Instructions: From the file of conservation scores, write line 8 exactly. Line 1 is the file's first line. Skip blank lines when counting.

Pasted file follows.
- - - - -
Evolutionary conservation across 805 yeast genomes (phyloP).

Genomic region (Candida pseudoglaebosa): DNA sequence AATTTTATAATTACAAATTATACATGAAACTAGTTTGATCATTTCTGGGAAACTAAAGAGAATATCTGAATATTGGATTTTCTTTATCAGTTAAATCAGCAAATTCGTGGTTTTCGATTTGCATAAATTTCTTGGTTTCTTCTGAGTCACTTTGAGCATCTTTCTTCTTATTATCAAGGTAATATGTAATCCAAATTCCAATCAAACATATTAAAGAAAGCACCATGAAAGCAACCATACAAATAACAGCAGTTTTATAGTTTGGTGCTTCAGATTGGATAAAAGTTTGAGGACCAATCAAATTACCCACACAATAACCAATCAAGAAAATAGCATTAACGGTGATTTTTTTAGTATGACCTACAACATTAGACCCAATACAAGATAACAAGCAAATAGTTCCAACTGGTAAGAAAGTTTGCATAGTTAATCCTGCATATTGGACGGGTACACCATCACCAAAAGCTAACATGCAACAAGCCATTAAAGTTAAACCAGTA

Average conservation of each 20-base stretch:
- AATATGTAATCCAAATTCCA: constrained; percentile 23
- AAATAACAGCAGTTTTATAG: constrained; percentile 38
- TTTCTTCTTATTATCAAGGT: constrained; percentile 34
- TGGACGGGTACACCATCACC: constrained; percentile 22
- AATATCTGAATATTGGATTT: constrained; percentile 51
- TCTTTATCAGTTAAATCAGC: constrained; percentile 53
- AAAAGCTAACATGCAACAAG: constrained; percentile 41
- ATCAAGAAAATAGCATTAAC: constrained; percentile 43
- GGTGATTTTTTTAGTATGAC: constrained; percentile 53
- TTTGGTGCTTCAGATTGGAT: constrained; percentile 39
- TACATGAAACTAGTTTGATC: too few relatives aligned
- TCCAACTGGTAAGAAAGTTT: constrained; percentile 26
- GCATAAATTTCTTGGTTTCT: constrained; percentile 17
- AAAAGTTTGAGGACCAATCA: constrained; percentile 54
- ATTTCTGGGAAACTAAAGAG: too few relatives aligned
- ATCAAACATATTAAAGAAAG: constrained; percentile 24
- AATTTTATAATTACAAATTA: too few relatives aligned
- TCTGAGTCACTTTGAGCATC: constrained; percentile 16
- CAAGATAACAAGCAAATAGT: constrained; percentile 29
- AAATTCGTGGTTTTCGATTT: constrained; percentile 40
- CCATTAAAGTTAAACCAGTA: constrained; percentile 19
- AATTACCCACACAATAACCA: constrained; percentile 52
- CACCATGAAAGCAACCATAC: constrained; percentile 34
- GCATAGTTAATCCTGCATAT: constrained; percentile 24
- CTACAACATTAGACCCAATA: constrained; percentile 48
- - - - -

- AATATCTGAATATTGGATTT: constrained; percentile 51